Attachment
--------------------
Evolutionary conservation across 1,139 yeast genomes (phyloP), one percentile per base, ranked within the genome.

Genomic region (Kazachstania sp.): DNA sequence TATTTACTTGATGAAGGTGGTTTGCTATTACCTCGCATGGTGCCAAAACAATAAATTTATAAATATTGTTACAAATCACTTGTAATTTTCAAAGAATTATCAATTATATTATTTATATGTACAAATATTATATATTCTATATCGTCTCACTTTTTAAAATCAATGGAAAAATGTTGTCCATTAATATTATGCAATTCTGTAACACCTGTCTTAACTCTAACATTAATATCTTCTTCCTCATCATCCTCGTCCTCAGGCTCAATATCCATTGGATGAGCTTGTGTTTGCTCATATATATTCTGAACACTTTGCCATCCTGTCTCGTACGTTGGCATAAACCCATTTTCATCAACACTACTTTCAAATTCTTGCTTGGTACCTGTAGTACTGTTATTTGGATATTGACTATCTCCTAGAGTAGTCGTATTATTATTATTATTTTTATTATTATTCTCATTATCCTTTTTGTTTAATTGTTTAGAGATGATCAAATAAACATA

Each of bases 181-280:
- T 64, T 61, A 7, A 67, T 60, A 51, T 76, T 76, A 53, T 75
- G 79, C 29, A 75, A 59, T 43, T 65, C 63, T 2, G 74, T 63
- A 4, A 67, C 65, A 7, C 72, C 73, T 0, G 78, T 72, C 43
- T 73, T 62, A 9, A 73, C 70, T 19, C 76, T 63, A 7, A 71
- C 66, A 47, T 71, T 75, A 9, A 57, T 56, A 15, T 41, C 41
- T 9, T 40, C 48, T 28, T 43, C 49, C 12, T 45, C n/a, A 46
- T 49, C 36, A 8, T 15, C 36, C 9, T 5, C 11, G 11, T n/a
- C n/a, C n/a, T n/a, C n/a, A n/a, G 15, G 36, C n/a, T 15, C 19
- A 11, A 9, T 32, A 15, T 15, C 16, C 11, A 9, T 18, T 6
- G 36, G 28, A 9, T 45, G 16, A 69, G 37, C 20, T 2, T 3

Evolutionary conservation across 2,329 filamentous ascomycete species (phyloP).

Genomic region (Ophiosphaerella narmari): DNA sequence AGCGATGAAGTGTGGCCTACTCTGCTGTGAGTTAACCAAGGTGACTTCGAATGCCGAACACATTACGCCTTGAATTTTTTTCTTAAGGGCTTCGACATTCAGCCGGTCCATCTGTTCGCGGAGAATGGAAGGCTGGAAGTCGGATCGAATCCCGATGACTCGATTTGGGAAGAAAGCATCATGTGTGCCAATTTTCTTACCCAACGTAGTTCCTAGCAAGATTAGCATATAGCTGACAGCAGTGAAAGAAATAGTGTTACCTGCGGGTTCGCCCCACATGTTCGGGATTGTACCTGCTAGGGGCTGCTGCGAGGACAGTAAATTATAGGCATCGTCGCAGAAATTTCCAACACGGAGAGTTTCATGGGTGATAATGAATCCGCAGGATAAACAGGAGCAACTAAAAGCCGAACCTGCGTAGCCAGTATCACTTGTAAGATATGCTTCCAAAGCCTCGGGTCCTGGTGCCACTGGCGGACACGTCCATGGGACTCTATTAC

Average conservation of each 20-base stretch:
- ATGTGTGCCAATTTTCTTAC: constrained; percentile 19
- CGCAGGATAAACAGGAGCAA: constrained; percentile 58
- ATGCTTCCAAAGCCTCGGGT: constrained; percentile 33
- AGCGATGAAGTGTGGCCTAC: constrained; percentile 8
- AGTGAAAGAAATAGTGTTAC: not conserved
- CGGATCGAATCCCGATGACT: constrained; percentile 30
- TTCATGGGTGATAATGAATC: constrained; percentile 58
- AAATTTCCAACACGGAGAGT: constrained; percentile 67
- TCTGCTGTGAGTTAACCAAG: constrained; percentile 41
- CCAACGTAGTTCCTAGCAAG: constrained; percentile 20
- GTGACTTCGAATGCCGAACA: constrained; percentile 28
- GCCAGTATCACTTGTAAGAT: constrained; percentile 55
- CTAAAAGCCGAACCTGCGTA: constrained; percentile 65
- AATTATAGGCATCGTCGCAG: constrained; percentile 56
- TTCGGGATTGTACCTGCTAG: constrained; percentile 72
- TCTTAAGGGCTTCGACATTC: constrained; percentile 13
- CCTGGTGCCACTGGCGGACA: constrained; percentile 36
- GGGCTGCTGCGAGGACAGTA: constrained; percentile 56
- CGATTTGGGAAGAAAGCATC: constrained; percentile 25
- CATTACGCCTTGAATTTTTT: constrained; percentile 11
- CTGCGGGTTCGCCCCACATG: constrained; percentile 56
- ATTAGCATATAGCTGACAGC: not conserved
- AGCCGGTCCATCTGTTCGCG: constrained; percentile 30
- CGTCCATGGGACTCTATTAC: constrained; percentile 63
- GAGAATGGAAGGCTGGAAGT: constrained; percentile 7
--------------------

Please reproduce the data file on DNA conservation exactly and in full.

Evolutionary conservation across 1,139 yeast genomes (phyloP), one percentile per base, ranked within the genome.

Genomic region (Kazachstania sp.): DNA sequence TATTTACTTGATGAAGGTGGTTTGCTATTACCTCGCATGGTGCCAAAACAATAAATTTATAAATATTGTTACAAATCACTTGTAATTTTCAAAGAATTATCAATTATATTATTTATATGTACAAATATTATATATTCTATATCGTCTCACTTTTTAAAATCAATGGAAAAATGTTGTCCATTAATATTATGCAATTCTGTAACACCTGTCTTAACTCTAACATTAATATCTTCTTCCTCATCATCCTCGTCCTCAGGCTCAATATCCATTGGATGAGCTTGTGTTTGCTCATATATATTCTGAACACTTTGCCATCCTGTCTCGTACGTTGGCATAAACCCATTTTCATCAACACTACTTTCAAATTCTTGCTTGGTACCTGTAGTACTGTTATTTGGATATTGACTATCTCCTAGAGTAGTCGTATTATTATTATTATTTTTATTATTATTCTCATTATCCTTTTTGTTTAATTGTTTAGAGATGATCAAATAAACATA

Each of bases 181-280:
- T 64, T 61, A 7, A 67, T 60, A 51, T 76, T 76, A 53, T 75
- G 79, C 29, A 75, A 59, T 43, T 65, C 63, T 2, G 74, T 63
- A 4, A 67, C 65, A 7, C 72, C 73, T 0, G 78, T 72, C 43
- T 73, T 62, A 9, A 73, C 70, T 19, C 76, T 63, A 7, A 71
- C 66, A 47, T 71, T 75, A 9, A 57, T 56, A 15, T 41, C 41
- T 9, T 40, C 48, T 28, T 43, C 49, C 12, T 45, C n/a, A 46
- T 49, C 36, A 8, T 15, C 36, C 9, T 5, C 11, G 11, T n/a
- C n/a, C n/a, T n/a, C n/a, A n/a, G 15, G 36, C n/a, T 15, C 19
- A 11, A 9, T 32, A 15, T 15, C 16, C 11, A 9, T 18, T 6
- G 36, G 28, A 9, T 45, G 16, A 69, G 37, C 20, T 2, T 3

Evolutionary conservation across 2,329 filamentous ascomycete species (phyloP).

Genomic region (Ophiosphaerella narmari): DNA sequence AGCGATGAAGTGTGGCCTACTCTGCTGTGAGTTAACCAAGGTGACTTCGAATGCCGAACACATTACGCCTTGAATTTTTTTCTTAAGGGCTTCGACATTCAGCCGGTCCATCTGTTCGCGGAGAATGGAAGGCTGGAAGTCGGATCGAATCCCGATGACTCGATTTGGGAAGAAAGCATCATGTGTGCCAATTTTCTTACCCAACGTAGTTCCTAGCAAGATTAGCATATAGCTGACAGCAGTGAAAGAAATAGTGTTACCTGCGGGTTCGCCCCACATGTTCGGGATTGTACCTGCTAGGGGCTGCTGCGAGGACAGTAAATTATAGGCATCGTCGCAGAAATTTCCAACACGGAGAGTTTCATGGGTGATAATGAATCCGCAGGATAAACAGGAGCAACTAAAAGCCGAACCTGCGTAGCCAGTATCACTTGTAAGATATGCTTCCAAAGCCTCGGGTCCTGGTGCCACTGGCGGACACGTCCATGGGACTCTATTAC

Average conservation of each 20-base stretch:
- ATGTGTGCCAATTTTCTTAC: constrained; percentile 19
- CGCAGGATAAACAGGAGCAA: constrained; percentile 58
- ATGCTTCCAAAGCCTCGGGT: constrained; percentile 33
- AGCGATGAAGTGTGGCCTAC: constrained; percentile 8
- AGTGAAAGAAATAGTGTTAC: not conserved
- CGGATCGAATCCCGATGACT: constrained; percentile 30
- TTCATGGGTGATAATGAATC: constrained; percentile 58
- AAATTTCCAACACGGAGAGT: constrained; percentile 67
- TCTGCTGTGAGTTAACCAAG: constrained; percentile 41
- CCAACGTAGTTCCTAGCAAG: constrained; percentile 20
- GTGACTTCGAATGCCGAACA: constrained; percentile 28
- GCCAGTATCACTTGTAAGAT: constrained; percentile 55
- CTAAAAGCCGAACCTGCGTA: constrained; percentile 65
- AATTATAGGCATCGTCGCAG: constrained; percentile 56
- TTCGGGATTGTACCTGCTAG: constrained; percentile 72
- TCTTAAGGGCTTCGACATTC: constrained; percentile 13
- CCTGGTGCCACTGGCGGACA: constrained; percentile 36
- GGGCTGCTGCGAGGACAGTA: constrained; percentile 56
- CGATTTGGGAAGAAAGCATC: constrained; percentile 25
- CATTACGCCTTGAATTTTTT: constrained; percentile 11
- CTGCGGGTTCGCCCCACATG: constrained; percentile 56
- ATTAGCATATAGCTGACAGC: not conserved
- AGCCGGTCCATCTGTTCGCG: constrained; percentile 30
- CGTCCATGGGACTCTATTAC: constrained; percentile 63
- GAGAATGGAAGGCTGGAAGT: constrained; percentile 7